Since leaving my position as a school principal I’ve had time to reflect on the habits I had as a leader, especially the ones that I would change if I went back into a similar role! It’s been refreshing also to look at the landscape outside of education and observe habits demonstrated by leaders in other organisations.
Habits are important when leading however they need a purpose or there is a risk they will start impacting on you or the organisation you are leading in a negative way. The purpose of this article is to outline some habits to avoid based on my past experience.
Practice what you preach
Managing the health and welfare of your team is a critical dimension to any leadership role. We spend time ‘checking in’ with our people, helping them to navigate tricky situations that life and work can throw at you from time to time, ensuring they maintain a healthy work/life balance, ensuring they take a break from work and use their leave however we often do not apply the same rigour to managing ourselves or seeking support.
One pressure I constantly placed on myself to my detriment was that feeling I had to be at work at a certain time every day, that I had to work across the weekend to catch up. These were not healthy productive habits and the reality was, having quality breaks and allowing myself to approach my day differently at times would have added value to my output and my energy levels.
The first to speak
Leaders can get into the habit of responding quickly especially during conversations and discussions. The wisest leaders I have worked alongside over the years have often been the best listeners and often the last to comment during conversations and discussions. They take their time to speak and listen intently to what their employees or colleagues are saying before providing their thoughts and comments. You are not going to lose any credibility in your organisation by not being the first to speak!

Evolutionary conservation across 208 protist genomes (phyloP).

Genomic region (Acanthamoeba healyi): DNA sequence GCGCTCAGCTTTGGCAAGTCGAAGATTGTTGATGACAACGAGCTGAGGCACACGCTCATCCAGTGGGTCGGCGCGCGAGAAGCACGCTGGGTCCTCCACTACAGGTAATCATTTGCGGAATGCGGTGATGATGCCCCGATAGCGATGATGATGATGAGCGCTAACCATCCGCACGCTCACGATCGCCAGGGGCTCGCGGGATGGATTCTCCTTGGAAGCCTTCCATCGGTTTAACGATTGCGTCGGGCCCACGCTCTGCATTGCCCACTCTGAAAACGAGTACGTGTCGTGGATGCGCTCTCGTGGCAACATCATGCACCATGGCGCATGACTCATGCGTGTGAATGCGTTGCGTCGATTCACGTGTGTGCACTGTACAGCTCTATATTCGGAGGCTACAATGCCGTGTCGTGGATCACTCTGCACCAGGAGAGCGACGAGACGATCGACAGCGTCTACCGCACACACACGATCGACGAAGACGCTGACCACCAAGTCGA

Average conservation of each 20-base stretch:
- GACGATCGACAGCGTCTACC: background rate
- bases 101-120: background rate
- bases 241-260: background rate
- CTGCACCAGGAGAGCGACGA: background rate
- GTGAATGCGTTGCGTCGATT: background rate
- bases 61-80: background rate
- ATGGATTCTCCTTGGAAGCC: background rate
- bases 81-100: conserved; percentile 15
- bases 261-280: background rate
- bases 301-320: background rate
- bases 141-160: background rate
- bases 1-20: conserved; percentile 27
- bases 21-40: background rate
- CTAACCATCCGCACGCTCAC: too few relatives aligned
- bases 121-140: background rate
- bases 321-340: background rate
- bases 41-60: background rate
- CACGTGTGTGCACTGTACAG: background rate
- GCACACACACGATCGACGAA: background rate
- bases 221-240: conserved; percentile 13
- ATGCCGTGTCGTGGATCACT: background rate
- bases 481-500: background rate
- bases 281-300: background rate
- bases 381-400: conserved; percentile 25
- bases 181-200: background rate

The need to demonstrate you are a subject matter expert
It is impossible to presume that a leader should know everything within an organisation. Leaders don’t know everything but they instead surround themselves with great people who can bring their expertise in and advise. It can also place a great deal of unnecessary pressure on leaders who try to be subject matter experts about everything, a trap many new leaders fall into as they navigate through establishing credibility in their role and within their team and even sometimes to colleagues. I learnt very early on in my career that surrounding myself with a great team and an understanding that leaders don’t always have all the answers, created a work environment where we could all contribute and learn from each other.
As leaders there are always going to be members of our team that we connect with better than others – that’s human nature. However one of our responsibilities is to ensure the culture within our organisation focuses on equality. This means we need to treat every employee the same and there is no favouritism. This often comes down to habits such as the time you speak to some people rather than others. These are things you will be judged on and remembered by.
Stopping for breaks
One of the major regrets from my previous role was working through breaks. Sometimes this was a necessity, but it quickly became a habit and on reflection what I did, was miss a great opportunity to connect less formally with my team and my wider organisation. Catching up over a break is a wonderful way to check in with your people and engage on a more personal level. You demonstrate a true interest in them as a person and not simply an employee. You may learn something about them you didn’t know or you may learn something about yourself or what’s happening in your organisation through ‘chat’. Getting into the habit of not taking breaks is also not demonstrating the importance of downtime and your people may start copying what you do! Breaks of course also ensure you get time to eat to rejuvenate your energy levels. Eating your lunch at 4pm is not OK!
After reading this article hopefully, you will be inspired to review some of your daily habits and identify ways you can enrich your own working experience and those of the people around you. Small symbols and actions can have far-reaching outcomes and remember, changing habits takes commitment and hard work, however, it’s certainly worth it.
As Steven Covey reminds us:
“If we keep doing what we’re doing, we’re going to keep getting what we’re getting”